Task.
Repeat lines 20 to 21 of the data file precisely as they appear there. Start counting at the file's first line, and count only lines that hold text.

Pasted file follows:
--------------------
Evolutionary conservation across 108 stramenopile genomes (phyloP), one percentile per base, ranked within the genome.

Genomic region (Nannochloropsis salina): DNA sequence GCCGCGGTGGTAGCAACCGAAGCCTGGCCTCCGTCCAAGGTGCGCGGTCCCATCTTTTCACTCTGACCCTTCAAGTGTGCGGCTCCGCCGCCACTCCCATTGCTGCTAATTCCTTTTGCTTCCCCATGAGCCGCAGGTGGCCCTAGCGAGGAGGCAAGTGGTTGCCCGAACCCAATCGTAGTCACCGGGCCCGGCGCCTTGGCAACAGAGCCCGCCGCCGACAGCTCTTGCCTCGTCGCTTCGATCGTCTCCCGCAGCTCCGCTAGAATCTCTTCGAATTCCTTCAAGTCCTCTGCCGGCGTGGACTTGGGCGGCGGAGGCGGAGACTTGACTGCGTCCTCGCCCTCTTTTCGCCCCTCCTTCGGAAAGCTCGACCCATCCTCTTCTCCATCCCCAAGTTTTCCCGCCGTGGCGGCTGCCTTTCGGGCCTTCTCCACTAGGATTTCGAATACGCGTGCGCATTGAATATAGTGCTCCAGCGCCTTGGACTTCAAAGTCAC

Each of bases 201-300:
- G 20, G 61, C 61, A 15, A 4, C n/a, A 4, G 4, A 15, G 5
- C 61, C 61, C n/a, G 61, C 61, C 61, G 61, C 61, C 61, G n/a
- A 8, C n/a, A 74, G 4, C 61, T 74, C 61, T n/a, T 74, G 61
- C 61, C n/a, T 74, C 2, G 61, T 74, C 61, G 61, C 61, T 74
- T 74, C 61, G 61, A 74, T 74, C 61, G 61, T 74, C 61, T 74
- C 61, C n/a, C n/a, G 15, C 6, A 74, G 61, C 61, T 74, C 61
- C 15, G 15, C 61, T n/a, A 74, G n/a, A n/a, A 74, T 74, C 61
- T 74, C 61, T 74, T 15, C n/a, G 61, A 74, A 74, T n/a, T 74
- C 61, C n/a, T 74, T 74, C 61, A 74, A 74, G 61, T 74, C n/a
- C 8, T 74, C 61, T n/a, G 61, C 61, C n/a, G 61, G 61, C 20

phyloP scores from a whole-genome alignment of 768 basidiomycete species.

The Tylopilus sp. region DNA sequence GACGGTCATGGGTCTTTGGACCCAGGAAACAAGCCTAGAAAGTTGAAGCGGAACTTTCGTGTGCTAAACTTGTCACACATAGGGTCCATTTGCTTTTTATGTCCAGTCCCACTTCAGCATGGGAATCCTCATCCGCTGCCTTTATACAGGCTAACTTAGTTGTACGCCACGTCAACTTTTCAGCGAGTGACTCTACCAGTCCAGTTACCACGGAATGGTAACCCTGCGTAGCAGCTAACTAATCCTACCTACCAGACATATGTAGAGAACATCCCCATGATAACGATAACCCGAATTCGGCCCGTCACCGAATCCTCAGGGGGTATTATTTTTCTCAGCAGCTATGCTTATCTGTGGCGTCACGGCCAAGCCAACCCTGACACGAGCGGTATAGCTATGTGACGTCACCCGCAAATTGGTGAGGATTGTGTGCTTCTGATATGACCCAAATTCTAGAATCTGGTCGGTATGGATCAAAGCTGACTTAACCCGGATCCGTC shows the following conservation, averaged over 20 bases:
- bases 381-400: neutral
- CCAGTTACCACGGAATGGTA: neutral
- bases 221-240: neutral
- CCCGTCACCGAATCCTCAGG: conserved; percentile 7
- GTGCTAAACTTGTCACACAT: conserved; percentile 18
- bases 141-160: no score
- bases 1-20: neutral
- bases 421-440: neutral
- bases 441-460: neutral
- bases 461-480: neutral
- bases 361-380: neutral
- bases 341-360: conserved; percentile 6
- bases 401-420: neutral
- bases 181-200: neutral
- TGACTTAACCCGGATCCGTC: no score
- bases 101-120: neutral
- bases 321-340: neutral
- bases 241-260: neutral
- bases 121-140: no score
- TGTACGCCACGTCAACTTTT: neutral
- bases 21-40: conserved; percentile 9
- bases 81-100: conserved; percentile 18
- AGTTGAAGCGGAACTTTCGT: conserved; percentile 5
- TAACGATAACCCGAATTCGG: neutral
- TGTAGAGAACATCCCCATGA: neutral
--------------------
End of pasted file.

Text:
- GTGCTAAACTTGTCACACAT: conserved; percentile 18
- bases 141-160: no score